“I am pretty visible about my own parenting because I want other working parents to know that things come up, and it’s fine.”


That transparency has been apparent to York since the day she joined the company, not just regarding obligations her colleagues have outside of work but also what they notice inside the organization, as well.

“It’s been only a few weeks, but I have been continually surprised by how open and honest the conversations have been about the challenges and what is needed in order to get to the next level,” she said. 

York, as a woman of color in a leadership position, feels a personal responsibility to advocate for inclusivity and empowerment.

“Building an inclusive environment is not just about organizational support but also individual contributions to drive change,” she asserts.

“Building an inclusive environment is not just about organizational support but also individual contributions to drive change.”


York’s own identity played a role in what drew her to the company, as well. When a recruiter called about a role at Ellevation, her interest was immediately piqued by the company’s mission to help English learners achieve their highest aspirations.

“As a child of immigrants and a first-generation immigrant myself, the company’s mission really spoke to me,” she shared.

Read MoreEllevation Education Is Thoughtfully Attracting Diverse Talent. Here’s How.  


Paired with her background was her experience in roles — ranging from software engineering to running her own consulting firm — and her expertise driving growth and impact in scaling organizations. York was a perfect fit for the COO role at Ellevation.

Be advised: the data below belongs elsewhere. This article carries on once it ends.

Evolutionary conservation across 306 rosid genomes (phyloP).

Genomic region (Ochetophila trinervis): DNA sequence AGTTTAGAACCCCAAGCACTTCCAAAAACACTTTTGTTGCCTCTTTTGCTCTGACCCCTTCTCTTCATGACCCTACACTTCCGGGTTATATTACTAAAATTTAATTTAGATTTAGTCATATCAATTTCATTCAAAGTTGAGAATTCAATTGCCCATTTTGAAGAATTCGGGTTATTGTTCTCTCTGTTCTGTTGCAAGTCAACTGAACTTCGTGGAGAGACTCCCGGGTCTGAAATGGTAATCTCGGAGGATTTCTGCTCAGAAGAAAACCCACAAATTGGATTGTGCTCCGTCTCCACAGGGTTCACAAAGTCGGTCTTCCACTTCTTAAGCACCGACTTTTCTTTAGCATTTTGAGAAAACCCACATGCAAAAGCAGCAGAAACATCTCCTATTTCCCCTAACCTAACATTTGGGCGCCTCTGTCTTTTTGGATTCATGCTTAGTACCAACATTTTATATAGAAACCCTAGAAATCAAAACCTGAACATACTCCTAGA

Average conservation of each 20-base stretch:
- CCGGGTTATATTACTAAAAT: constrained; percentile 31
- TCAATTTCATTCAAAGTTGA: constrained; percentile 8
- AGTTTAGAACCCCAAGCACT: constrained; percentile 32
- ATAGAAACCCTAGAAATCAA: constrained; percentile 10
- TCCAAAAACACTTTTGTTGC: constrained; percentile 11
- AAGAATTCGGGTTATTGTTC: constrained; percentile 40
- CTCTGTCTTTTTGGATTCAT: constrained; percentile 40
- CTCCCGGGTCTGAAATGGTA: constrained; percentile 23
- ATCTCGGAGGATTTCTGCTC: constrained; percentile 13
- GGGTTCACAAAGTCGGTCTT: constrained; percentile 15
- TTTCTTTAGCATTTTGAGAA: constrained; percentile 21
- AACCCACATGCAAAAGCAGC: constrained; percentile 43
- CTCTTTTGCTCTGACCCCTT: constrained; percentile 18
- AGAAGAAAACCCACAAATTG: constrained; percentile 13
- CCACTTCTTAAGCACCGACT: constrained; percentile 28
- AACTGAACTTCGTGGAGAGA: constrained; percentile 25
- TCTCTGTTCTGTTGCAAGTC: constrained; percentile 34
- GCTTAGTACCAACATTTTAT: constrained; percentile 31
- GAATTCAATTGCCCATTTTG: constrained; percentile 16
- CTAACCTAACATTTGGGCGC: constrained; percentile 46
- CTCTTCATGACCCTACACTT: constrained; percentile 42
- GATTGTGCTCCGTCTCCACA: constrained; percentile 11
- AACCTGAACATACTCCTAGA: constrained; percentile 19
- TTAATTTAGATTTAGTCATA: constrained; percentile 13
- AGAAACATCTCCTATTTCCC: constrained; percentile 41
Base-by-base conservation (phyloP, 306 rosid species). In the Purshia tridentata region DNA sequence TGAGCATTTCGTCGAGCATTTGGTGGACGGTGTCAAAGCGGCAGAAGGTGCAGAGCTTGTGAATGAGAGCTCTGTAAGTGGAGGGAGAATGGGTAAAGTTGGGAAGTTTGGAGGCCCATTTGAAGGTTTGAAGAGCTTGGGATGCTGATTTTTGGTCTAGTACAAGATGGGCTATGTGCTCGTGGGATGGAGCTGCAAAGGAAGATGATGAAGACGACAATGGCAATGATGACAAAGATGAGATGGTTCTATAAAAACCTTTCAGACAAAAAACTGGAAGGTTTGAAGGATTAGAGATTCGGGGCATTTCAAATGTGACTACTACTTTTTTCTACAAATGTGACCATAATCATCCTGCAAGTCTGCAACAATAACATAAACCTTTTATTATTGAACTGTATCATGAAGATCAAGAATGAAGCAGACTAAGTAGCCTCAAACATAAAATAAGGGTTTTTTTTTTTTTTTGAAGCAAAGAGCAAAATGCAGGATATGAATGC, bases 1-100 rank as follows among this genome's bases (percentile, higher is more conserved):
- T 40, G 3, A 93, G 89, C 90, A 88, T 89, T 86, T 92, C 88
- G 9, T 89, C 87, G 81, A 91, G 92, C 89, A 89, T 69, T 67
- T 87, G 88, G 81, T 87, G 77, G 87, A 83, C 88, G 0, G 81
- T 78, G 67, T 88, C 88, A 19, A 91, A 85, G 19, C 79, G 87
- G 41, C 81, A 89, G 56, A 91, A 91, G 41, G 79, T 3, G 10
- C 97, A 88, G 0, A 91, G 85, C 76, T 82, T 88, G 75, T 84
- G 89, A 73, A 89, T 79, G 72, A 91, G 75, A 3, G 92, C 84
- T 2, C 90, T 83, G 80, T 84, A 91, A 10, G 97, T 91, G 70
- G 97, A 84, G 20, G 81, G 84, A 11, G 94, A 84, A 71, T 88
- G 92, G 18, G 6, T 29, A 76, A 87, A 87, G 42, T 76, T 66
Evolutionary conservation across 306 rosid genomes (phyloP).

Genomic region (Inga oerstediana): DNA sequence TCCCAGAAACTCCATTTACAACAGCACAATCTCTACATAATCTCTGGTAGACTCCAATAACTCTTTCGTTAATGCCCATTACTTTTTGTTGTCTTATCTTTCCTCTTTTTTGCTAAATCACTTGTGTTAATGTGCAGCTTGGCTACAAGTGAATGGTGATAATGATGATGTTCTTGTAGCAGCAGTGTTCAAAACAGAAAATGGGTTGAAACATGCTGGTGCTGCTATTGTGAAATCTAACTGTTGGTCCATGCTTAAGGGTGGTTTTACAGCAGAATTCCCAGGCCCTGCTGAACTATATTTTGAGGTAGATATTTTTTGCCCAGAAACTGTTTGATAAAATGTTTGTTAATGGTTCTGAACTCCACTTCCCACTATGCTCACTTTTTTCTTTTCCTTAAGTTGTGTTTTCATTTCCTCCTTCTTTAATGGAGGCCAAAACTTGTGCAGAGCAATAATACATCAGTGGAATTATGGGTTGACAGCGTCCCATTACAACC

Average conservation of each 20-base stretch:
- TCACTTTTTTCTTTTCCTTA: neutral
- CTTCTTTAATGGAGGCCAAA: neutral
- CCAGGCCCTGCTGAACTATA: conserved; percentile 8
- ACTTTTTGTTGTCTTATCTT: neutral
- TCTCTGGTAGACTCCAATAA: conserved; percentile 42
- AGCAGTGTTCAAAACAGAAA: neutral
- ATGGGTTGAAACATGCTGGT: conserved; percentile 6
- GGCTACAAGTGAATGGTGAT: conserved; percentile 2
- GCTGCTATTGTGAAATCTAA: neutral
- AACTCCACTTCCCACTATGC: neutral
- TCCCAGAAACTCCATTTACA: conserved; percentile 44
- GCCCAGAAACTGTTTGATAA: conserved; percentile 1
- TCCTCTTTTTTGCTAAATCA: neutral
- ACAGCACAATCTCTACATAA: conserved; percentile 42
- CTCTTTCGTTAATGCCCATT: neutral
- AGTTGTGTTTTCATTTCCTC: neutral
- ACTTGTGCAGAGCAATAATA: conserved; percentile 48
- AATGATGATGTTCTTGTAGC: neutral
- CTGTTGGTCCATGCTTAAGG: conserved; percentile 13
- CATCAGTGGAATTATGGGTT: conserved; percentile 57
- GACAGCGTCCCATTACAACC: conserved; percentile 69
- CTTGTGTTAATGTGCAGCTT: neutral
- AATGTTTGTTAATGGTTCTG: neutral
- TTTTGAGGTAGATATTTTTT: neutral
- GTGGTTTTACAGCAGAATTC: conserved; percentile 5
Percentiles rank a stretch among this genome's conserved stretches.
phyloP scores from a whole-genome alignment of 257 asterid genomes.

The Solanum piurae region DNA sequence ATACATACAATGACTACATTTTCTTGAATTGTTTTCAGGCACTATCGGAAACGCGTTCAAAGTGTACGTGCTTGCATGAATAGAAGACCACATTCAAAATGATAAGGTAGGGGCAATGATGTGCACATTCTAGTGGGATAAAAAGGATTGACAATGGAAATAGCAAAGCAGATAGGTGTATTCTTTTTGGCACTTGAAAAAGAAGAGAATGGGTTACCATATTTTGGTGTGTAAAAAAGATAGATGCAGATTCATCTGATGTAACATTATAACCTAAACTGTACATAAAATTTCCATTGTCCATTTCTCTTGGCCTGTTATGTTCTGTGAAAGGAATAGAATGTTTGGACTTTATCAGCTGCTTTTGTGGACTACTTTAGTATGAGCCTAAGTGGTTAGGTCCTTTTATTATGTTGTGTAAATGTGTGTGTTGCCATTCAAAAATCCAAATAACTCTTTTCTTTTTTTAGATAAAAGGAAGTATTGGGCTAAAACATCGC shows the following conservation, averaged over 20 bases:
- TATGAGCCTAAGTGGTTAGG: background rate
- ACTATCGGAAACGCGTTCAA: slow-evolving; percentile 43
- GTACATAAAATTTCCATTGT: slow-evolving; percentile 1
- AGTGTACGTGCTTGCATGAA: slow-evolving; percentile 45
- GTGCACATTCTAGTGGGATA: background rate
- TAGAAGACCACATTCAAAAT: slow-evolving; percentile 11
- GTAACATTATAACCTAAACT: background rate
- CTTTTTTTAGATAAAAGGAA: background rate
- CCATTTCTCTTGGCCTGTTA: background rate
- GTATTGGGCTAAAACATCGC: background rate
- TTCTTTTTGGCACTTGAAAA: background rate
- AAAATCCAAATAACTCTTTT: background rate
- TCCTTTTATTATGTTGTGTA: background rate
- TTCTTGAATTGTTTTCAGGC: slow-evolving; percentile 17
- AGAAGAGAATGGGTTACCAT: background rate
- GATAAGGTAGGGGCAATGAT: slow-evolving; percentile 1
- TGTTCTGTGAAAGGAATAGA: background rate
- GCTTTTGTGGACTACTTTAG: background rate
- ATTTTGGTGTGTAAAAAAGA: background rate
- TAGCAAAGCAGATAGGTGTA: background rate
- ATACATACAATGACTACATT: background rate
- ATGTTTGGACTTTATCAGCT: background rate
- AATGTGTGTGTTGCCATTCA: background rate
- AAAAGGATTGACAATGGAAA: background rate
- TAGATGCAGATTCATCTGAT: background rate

Both Amos and York emphasized the importance of alignment between personal values and professional missions. This alignment is a key factor that attracts and retains talent at Ellevation, and one that shines through the company’s remote-first culture and inclusive policies.

Whether through the company’s two annual off-site meetings that bring the entire team together to work cross-functionally or the virtual spaces created by employee resource groups, Ellevation has also stayed committed to making room for the “water cooler” connections often missed in a remote environment.

Amos also has found sales and services benefits to the distributed workforce at Ellevation, once again highlighting how the company integrates what at other companies may be seen as competing personal and professional priorities.

“We like to be with our partners. We like to be in the districts,” she explained. “Being remote-forward is a huge asset to understanding our market and our customers in a way we wouldn’t be able to if we were always just flying out from Boston.”

Read More ‘We’re Truly in This Together’ — How Ellevation Education ‘Ellevates’ Inclusion in its Remote Culture 


For York, finding a professional home that takes remote culture seriously was refreshing.

“Past remote experiences sometimes came with a lot more travel or unwritten expectations to be in office, but at Ellevation things really do start at the leadership level,” she said. “The leadership team really believes that being remote first allows us to better integrate work and family.”

In her first weeks at Ellevation, York has already seen how Ellevation’s culture supports her both as a leader and a parent.

“The flexibility to go get my kids or tend to a family matter without having to take time off makes me a more productive, engaged and better leader overall,” she said. “Like the educators we work with, we are multifaceted as people and professionals, and speaking for myself, Ellevation’s culture promotes both in such a way that allows me to bring my best self to work.”



Responses have been edited for length and clarity. Images provided by Shutterstock and Ellevation Education.

Hiring Now
eCommerce • Edtech